Egypt on Saturday announced the discovery of an ancient limestone tomb of two priests from the fifth dynasty (about 2500 BC) at the plateau of the famed Pyramids of Giza.
The double tomb belonged to a person called Behnui-Ka, who held the titles of purification priest and top judge during the Old Kingdom of Egypt, and another priest called Nwi, who was titled "the purifier of King Khafre."
The tomb is a part of an ancient cemetery, which was partially unearthed during excavations in the south-eastern side of the pyramids area, Mostafa Waziri, the secretary general of the Supreme Council of Antiquities, told a press conference at the site.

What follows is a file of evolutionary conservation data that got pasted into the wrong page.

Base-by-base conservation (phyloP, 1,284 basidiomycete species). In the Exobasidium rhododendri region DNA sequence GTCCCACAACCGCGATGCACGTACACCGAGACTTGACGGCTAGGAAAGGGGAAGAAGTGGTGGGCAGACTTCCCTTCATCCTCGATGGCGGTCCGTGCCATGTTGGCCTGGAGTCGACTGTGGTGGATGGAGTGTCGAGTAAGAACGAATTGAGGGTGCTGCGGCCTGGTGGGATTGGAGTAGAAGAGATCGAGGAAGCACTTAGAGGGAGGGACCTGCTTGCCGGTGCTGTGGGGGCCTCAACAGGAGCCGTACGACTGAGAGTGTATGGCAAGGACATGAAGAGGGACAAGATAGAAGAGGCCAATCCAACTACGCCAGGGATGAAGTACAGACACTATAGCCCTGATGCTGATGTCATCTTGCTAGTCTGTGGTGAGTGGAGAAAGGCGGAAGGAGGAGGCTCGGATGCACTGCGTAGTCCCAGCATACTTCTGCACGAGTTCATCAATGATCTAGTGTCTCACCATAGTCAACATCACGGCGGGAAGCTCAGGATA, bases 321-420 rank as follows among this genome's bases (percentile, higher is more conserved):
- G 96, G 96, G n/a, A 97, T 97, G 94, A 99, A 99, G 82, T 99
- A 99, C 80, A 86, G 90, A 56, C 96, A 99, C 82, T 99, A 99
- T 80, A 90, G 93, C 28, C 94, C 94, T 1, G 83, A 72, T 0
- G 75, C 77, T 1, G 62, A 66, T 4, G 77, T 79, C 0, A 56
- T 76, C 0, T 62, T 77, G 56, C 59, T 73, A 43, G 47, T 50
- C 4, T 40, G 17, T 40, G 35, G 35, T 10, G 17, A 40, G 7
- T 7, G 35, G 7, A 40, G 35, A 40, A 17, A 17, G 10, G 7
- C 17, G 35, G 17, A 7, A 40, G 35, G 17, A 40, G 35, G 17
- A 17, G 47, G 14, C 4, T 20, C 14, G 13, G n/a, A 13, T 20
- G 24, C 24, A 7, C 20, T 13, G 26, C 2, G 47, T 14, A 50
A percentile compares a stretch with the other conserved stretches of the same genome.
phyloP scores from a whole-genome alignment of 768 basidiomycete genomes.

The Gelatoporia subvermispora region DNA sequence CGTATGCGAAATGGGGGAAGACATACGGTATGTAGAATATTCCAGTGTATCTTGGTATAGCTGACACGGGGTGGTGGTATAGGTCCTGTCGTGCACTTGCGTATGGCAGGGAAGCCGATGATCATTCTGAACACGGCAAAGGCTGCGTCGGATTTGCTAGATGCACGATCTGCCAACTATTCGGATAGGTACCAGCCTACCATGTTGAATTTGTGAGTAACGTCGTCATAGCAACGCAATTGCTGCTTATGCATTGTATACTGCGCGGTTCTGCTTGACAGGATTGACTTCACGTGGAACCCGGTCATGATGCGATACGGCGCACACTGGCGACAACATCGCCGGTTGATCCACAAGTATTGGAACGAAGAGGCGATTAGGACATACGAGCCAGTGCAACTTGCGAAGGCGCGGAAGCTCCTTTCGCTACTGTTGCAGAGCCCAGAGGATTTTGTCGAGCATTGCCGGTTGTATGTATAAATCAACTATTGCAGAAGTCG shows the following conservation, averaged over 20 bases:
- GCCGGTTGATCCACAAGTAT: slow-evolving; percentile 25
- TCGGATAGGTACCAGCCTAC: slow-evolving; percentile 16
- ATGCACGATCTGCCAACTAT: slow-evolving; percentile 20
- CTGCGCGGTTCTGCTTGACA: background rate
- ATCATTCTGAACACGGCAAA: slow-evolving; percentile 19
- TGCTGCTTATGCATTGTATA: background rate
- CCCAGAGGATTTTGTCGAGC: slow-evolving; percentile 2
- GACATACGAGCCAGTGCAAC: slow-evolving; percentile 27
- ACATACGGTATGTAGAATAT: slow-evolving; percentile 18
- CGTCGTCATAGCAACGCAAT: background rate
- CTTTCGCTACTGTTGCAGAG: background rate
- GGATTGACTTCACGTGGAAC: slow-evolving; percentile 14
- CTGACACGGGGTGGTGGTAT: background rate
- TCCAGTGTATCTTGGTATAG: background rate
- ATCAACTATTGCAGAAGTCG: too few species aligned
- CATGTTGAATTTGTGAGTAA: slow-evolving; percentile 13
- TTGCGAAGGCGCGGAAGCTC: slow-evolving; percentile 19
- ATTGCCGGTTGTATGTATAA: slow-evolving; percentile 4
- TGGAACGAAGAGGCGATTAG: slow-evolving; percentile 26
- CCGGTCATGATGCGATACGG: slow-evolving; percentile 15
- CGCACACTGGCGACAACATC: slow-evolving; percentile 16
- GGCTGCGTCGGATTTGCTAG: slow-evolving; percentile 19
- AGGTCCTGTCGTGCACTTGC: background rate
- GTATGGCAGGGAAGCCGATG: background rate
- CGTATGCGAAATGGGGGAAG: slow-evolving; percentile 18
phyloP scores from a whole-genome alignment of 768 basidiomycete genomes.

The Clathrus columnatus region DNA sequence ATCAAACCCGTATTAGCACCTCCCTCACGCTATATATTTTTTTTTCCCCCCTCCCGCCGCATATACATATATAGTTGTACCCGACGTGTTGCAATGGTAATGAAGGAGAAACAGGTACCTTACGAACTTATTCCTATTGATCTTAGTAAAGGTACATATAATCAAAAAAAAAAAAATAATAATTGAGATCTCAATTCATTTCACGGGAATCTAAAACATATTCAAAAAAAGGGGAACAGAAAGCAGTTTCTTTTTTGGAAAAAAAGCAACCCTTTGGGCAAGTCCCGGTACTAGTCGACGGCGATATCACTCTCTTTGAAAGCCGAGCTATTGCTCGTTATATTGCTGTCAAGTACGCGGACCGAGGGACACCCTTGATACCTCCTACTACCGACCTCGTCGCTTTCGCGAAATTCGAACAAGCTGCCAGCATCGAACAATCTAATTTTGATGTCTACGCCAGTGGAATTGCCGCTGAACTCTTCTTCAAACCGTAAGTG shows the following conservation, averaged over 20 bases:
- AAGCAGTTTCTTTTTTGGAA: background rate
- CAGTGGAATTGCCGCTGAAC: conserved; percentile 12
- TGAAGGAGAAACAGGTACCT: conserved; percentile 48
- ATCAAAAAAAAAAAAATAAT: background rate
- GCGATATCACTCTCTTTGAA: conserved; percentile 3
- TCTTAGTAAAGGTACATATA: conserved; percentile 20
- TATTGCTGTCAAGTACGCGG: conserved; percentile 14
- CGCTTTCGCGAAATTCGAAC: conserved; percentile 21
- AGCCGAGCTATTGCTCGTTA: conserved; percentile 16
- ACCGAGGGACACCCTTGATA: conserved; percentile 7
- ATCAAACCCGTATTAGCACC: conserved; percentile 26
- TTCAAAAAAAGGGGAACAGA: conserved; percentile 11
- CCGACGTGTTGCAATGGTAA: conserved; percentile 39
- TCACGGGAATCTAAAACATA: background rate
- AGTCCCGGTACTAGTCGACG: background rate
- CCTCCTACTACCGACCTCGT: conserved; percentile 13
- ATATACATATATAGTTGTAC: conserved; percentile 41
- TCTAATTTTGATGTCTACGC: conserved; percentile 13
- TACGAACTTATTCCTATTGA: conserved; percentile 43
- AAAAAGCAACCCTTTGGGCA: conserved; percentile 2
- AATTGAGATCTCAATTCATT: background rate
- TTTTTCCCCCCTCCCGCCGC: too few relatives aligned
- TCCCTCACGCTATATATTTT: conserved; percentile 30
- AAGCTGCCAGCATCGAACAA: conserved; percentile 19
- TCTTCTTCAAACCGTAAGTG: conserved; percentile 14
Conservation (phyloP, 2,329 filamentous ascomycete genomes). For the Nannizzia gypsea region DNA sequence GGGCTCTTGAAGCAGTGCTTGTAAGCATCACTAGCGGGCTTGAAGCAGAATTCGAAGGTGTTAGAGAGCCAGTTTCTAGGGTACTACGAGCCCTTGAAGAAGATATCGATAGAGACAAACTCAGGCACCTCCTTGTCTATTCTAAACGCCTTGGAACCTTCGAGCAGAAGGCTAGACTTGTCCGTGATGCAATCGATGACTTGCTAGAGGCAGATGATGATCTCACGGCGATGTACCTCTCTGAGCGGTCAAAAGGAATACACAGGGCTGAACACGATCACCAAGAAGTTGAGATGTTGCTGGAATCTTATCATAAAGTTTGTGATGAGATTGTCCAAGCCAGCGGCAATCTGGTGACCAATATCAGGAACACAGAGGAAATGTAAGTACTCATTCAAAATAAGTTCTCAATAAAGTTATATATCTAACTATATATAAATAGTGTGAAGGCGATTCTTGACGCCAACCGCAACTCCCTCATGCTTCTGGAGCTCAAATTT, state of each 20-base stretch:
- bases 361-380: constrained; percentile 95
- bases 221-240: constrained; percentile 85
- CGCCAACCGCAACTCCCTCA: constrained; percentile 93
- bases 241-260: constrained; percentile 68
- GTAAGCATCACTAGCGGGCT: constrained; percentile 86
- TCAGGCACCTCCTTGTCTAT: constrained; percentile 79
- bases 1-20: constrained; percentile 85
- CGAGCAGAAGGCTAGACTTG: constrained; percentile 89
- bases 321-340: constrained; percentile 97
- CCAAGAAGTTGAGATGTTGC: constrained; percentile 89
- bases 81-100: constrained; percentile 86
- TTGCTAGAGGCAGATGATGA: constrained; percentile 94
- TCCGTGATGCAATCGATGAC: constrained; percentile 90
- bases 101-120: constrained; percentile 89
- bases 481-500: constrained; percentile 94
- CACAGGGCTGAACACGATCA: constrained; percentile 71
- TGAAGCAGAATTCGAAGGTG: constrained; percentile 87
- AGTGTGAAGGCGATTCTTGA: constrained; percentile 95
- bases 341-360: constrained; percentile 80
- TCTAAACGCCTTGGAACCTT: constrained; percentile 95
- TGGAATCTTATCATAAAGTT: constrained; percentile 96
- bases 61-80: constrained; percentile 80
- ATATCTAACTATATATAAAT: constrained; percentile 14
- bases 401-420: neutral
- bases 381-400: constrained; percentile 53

The cemetery was reused extensively during the Late Period (since early 7th century BC). Many Late Period painted and decorated sarcophagi were also discovered at the site.
Last month, archeologists unearthed a 3,500-year-old tomb and a mummy inside an unopened coffin dating to at least 1069 BC at two sites in the southern Egyptian city of Luxor.
Egypt has in recent months announced a series of ancient discoveries. Authorities hope that the discoveries will help revive the country's battered tourism industry, a main source of national income.
The industry has been hard hit by widespread unrest since the 2011 uprising against Egypt's long-time dictator Hosny Mubarak.
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